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China's migrant workers see some gains on labor rights

In China, dozens of migrant workers who protested to city officials over a job-related illness won compensation. Labor-rights success stories, while rare, are growing more frequent.

By Violet LawContributor / June 30, 2010

Foxconn workers take part in a group exercise at a business district near their factory in the township of Longhua, Guangdong province Tuesday. Foxconn, a key supplier to brands such as Nokia and Sony Ericsson, has been struggling with a wave of labour unrest in China, where increasingly assertive migrant workers are calling for better conditions and higher pay.

Joe Tan/Reuters


Shenzhen, China

Chinese migrant laborers toiling in the factories of two major firms won unusually hefty raises in recent weeks, as Honda sought to end strikes and Foxconn, maker of the Apple iPad, tried to stave off criticism over a spate of worker suicides.

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But multinationals that find themselves backed into a corner are not the only ones starting to heed the demands of increasingly emboldened employees. In some instances government officials here in China’s southern factory belt, Guangdong Province, have also made small concessions as more workers stage sit-ins and pursue legal channels for compensation.

In one such success story, in the past year two sets of construction workers who found themselves diagnosed with pneumoconiosis – that is, their lungs clogged with abnormal levels of mineral deposits – demanded and won up to $19,000 each from city officials.

It’s unclear how far China’s local or central government will allow such long-suppressed labor protests to bud. While Beijing has outlined goals to eliminate cheap labor and the low-end manufacturers that rely on them, it also fiercely prizes social stability.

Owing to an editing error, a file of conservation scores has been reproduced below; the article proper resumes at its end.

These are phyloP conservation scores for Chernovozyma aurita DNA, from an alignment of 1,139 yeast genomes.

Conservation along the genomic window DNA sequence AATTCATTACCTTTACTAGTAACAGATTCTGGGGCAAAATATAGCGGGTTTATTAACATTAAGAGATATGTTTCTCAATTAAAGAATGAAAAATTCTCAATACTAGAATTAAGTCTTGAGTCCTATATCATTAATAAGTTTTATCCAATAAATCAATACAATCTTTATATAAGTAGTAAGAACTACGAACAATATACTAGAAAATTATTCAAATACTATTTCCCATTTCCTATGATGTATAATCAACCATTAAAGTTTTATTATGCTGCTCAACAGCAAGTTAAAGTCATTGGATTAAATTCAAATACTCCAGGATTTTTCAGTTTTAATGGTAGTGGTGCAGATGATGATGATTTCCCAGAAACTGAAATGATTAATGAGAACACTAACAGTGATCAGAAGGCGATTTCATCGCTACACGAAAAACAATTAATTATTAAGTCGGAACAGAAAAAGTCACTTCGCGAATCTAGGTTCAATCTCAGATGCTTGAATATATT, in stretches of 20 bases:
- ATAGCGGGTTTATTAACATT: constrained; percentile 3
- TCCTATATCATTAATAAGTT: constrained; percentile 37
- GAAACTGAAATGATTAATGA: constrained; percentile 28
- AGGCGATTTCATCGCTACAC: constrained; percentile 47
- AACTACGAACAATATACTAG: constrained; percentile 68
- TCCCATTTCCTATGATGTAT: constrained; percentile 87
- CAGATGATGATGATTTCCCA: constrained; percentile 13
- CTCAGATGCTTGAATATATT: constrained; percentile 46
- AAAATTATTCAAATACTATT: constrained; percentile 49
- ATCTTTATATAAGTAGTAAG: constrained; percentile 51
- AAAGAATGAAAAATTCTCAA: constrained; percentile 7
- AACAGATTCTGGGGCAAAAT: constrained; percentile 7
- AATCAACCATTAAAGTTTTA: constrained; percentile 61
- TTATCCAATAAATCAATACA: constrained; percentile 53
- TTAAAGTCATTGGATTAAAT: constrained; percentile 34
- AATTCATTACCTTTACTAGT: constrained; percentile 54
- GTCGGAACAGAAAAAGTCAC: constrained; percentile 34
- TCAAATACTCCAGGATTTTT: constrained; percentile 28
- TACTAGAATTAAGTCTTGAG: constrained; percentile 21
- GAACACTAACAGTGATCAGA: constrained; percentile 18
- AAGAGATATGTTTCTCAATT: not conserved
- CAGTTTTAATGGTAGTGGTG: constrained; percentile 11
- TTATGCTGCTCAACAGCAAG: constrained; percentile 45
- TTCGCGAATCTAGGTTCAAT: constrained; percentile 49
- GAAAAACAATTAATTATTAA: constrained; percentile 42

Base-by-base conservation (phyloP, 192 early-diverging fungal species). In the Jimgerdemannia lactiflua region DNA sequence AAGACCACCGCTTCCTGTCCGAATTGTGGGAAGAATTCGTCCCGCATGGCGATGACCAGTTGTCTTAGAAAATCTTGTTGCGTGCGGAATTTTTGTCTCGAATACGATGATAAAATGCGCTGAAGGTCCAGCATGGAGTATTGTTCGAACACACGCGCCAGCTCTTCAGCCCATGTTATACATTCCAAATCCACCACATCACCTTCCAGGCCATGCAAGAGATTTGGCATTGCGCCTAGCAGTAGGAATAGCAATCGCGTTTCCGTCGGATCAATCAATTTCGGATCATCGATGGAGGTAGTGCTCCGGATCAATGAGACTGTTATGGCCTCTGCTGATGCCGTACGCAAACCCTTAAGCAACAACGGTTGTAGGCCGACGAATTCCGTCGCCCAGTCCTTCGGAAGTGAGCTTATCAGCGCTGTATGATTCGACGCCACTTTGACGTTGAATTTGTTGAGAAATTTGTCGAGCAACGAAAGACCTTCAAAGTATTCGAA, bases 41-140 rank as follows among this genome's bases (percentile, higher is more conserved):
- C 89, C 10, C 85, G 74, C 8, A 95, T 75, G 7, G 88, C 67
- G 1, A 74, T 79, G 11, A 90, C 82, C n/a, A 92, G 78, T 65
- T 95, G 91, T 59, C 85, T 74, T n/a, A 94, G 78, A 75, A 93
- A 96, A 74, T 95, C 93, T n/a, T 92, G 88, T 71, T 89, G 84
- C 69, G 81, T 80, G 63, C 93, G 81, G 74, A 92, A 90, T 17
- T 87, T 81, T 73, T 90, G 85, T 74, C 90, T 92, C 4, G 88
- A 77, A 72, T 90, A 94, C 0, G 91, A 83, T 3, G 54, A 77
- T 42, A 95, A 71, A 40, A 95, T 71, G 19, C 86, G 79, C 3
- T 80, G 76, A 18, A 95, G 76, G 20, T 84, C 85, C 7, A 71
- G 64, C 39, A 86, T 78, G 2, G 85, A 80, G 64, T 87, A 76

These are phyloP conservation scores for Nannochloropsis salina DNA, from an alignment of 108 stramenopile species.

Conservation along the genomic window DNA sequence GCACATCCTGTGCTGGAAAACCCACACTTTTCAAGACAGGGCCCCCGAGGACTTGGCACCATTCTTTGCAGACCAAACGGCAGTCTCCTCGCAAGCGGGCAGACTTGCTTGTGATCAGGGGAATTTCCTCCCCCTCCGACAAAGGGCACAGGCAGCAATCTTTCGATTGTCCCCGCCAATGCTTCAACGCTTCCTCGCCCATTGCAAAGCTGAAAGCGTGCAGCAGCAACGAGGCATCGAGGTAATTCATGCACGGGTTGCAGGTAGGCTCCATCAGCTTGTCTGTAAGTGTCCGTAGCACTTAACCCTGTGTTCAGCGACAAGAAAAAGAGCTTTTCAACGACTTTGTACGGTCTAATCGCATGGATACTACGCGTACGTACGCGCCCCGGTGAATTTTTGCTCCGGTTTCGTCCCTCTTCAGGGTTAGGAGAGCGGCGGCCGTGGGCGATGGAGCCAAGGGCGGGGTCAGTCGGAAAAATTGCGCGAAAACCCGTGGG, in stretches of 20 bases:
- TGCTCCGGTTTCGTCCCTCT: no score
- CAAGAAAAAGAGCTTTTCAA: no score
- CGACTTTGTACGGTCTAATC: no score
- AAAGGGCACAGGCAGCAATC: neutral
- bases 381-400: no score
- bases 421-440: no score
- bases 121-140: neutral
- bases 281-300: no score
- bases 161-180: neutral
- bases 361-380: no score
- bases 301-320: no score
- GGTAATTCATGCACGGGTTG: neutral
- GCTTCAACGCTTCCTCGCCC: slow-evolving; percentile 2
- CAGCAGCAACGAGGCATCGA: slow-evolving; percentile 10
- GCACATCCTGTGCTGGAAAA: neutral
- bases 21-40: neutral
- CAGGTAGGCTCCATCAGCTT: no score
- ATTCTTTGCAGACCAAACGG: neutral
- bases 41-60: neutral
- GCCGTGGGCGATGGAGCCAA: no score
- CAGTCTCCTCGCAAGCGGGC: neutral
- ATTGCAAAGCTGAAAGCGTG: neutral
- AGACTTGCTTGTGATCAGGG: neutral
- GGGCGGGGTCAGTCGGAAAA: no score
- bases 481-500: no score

“Government officials have been taking a carrot-and-stick approach,” says Geoff Crothall of China Labour Bulletin, a labor rights group based in Hong Kong. “While they're willing to make concessions, they are just as willing to use force to break up any demonstration if those concessions are not accepted.

Hazards at work

Until last summer, Xiang Jie and Zhong Jiaquan, migrant workers from Zhangjiajie, central Hunan Province, had toiled in the building frenzy of Shenzhen, southern China’s first boom town. For more than a decade, they labored alongside an army of workers operating pneumatic drills, burrowing deep underground to blast the granite bedrock of many a building site.

But last July, they had trouble climbing the steps to their fifth-floor apartment. So they visited a hospital, where doctors gave them his diagnosis.

Pneumoconiosis now accounts for 8 in 10 new cases of occupational disease, according to the Center for Disease Control and Prevention, a government body. In 2008, the official count of workers diagnosed with it or some other job-related disease neared 650,000, though some academics and labor advocates say the figure is likely closer to one million.

“Our supervisors would tell us to put on the hard hat, face mask, and all,” Zhong recalls. “They took care of only the hazards they could see but overlooked those that the job could pose to our bodies inside.”

Protest at city hall